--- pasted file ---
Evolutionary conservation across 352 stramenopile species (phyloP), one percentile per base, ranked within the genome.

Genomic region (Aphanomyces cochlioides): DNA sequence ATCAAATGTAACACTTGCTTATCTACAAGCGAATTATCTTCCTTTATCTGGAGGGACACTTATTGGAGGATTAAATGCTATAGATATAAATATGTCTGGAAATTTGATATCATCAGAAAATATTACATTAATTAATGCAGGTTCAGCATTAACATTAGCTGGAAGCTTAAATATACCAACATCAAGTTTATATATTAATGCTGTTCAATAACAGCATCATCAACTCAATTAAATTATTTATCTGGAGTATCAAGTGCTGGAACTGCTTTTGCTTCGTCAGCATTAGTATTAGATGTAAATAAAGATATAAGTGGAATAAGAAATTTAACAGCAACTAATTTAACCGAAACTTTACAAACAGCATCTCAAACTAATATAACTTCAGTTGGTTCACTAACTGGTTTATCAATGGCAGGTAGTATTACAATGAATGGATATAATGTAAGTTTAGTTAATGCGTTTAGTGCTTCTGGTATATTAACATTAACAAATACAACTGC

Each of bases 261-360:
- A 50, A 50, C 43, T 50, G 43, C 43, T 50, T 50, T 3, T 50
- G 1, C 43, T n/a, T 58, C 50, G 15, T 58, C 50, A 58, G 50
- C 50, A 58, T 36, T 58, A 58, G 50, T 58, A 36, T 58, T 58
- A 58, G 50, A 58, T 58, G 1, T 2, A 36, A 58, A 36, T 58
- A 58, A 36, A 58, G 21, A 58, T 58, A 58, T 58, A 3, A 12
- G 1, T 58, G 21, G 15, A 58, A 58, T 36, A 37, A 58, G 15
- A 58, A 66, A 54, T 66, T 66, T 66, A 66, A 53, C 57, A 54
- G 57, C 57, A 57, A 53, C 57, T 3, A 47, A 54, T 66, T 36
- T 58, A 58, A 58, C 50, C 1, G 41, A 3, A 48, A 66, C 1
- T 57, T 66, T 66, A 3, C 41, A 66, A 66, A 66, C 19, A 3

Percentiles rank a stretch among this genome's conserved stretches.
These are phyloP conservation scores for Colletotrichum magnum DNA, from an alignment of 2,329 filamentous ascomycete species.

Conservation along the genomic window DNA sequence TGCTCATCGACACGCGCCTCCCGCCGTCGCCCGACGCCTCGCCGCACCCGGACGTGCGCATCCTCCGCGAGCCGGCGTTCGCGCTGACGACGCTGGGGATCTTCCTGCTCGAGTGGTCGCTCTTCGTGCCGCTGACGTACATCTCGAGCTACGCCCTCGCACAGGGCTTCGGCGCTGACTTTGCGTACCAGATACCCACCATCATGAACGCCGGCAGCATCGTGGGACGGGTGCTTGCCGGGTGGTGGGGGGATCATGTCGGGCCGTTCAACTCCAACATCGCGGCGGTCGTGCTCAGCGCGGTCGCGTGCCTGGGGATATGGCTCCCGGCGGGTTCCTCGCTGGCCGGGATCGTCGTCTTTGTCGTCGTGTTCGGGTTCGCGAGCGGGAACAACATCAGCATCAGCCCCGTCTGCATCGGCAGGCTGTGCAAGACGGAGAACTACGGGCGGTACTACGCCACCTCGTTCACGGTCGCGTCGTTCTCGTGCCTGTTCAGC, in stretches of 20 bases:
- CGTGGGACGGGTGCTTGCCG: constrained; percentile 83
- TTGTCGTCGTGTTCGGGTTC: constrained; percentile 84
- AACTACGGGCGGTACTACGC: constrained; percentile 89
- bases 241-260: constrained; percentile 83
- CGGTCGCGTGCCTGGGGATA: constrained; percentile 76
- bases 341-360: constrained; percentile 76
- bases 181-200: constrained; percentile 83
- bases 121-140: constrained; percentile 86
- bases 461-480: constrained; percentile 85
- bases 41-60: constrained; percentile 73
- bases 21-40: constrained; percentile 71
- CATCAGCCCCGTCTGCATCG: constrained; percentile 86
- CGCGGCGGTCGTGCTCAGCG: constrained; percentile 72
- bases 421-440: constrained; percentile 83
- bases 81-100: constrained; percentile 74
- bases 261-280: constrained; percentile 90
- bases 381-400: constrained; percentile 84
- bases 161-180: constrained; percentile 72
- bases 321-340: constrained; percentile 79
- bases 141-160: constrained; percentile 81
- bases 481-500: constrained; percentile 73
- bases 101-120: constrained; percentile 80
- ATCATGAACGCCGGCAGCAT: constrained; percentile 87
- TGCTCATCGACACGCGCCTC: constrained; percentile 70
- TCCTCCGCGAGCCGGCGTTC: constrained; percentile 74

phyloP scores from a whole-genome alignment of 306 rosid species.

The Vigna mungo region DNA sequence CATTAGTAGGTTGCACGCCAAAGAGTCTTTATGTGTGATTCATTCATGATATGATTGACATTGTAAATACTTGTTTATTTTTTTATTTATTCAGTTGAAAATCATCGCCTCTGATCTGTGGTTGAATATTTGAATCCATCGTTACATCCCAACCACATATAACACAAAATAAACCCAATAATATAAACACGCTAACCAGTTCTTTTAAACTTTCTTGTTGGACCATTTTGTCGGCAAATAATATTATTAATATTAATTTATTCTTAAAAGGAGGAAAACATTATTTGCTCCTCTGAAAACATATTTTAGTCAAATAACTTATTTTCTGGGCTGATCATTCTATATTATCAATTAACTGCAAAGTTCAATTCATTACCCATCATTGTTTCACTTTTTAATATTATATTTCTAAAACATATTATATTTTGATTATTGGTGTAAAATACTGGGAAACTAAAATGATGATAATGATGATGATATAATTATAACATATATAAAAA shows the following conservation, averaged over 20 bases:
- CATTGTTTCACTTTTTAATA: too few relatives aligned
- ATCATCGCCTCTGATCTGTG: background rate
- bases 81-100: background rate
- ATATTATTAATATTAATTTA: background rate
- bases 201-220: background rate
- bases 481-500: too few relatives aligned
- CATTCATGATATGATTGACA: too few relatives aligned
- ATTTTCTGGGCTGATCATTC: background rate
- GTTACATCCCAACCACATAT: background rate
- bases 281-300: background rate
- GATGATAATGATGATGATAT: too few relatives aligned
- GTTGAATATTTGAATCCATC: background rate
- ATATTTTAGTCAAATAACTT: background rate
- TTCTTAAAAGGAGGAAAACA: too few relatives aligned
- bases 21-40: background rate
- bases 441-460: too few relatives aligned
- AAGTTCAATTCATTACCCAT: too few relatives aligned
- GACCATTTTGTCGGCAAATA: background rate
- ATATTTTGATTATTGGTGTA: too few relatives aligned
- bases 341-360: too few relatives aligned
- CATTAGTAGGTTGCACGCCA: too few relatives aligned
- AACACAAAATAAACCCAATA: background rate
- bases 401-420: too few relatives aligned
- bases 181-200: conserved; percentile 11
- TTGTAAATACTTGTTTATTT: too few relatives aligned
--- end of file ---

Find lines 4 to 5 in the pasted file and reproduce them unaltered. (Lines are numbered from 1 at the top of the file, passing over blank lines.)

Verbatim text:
- A 50, A 50, C 43, T 50, G 43, C 43, T 50, T 50, T 3, T 50
- G 1, C 43, T n/a, T 58, C 50, G 15, T 58, C 50, A 58, G 50